The trial court granted summary judgment to the subcontractors based on the statute of repose, N.J.S.A. § 2A:14-11, which precludes certain claims that arise when a property improvement turns out to be defective or unsafe more than 10 years after construction is finished, regardless of when the injury occurred or what caused it.

The statute’s legislative intent was to decrease builders’ and contractors’ potential exposure to liability. The appeals court interpreted “improvement to real property” to incorporate “structural improvements that are required for the structure to actually function as intended.” The statute of repose applies when those improvements result in a defective and unsafe condition that is hazardous to the well being and safety of people or property.

Unlike the statute of limitations, the statute of repose does not bar legal remedy but rather prevents the claim altogether. Generally, the 10-year time limit commences when the initial construction is substantially complete. However, if the design or construction are completed before the certificate of occupancy is issued, and the contractor has nothing further to do in the project, the start date for statute-of-repose purposes is the date the contractor completed its part of the work.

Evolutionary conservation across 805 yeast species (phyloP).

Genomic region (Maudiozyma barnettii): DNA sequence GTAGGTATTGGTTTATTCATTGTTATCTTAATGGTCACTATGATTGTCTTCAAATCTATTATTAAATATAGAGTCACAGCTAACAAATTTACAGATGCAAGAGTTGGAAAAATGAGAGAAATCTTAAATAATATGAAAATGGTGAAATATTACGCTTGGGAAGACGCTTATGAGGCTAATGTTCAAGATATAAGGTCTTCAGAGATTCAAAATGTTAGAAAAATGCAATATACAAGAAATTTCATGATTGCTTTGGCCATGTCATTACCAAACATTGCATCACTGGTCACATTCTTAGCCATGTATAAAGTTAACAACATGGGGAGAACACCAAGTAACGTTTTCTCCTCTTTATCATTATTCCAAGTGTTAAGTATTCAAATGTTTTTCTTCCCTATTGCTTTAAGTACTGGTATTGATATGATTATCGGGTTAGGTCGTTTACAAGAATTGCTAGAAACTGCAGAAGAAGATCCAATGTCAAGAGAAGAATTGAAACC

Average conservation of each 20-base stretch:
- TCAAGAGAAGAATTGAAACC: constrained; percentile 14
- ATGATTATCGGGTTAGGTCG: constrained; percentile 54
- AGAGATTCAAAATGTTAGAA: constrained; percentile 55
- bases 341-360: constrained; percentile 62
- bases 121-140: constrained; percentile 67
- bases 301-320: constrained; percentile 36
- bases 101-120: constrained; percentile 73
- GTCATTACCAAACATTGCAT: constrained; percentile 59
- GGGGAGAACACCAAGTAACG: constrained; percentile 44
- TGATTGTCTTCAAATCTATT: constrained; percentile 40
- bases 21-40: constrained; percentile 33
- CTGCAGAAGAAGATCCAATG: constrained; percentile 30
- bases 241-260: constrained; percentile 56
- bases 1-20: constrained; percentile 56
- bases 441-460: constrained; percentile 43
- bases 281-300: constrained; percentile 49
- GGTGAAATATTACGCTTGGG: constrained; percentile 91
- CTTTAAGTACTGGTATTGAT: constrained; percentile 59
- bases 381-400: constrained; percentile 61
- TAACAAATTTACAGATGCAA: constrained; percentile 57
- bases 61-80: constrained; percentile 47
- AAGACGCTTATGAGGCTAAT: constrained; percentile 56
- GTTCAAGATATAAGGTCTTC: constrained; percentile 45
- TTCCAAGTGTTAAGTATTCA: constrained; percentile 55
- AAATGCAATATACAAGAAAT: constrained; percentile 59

The association argued that because an “unsafe” condition did not exist at the condominium complex, the statute of repose did not apply. The appeals court rejected the association’s contention that ongoing building settlement merely created expensive and inconvenient repairs. The court found that the nature of the allegations and the supporting evidence substantiated the finding that the subcontractor’s improvements caused both functional impairment, with consequential economic losses, and a hazardous condition that qualified the subcontractors for protection under the statute. The court, therefore, affirmed the trial court ruling.

©2011 Community Associations Institute. All rights reserved. Reproduction and redistribution by CAI members or nonmembers are strictly prohibited.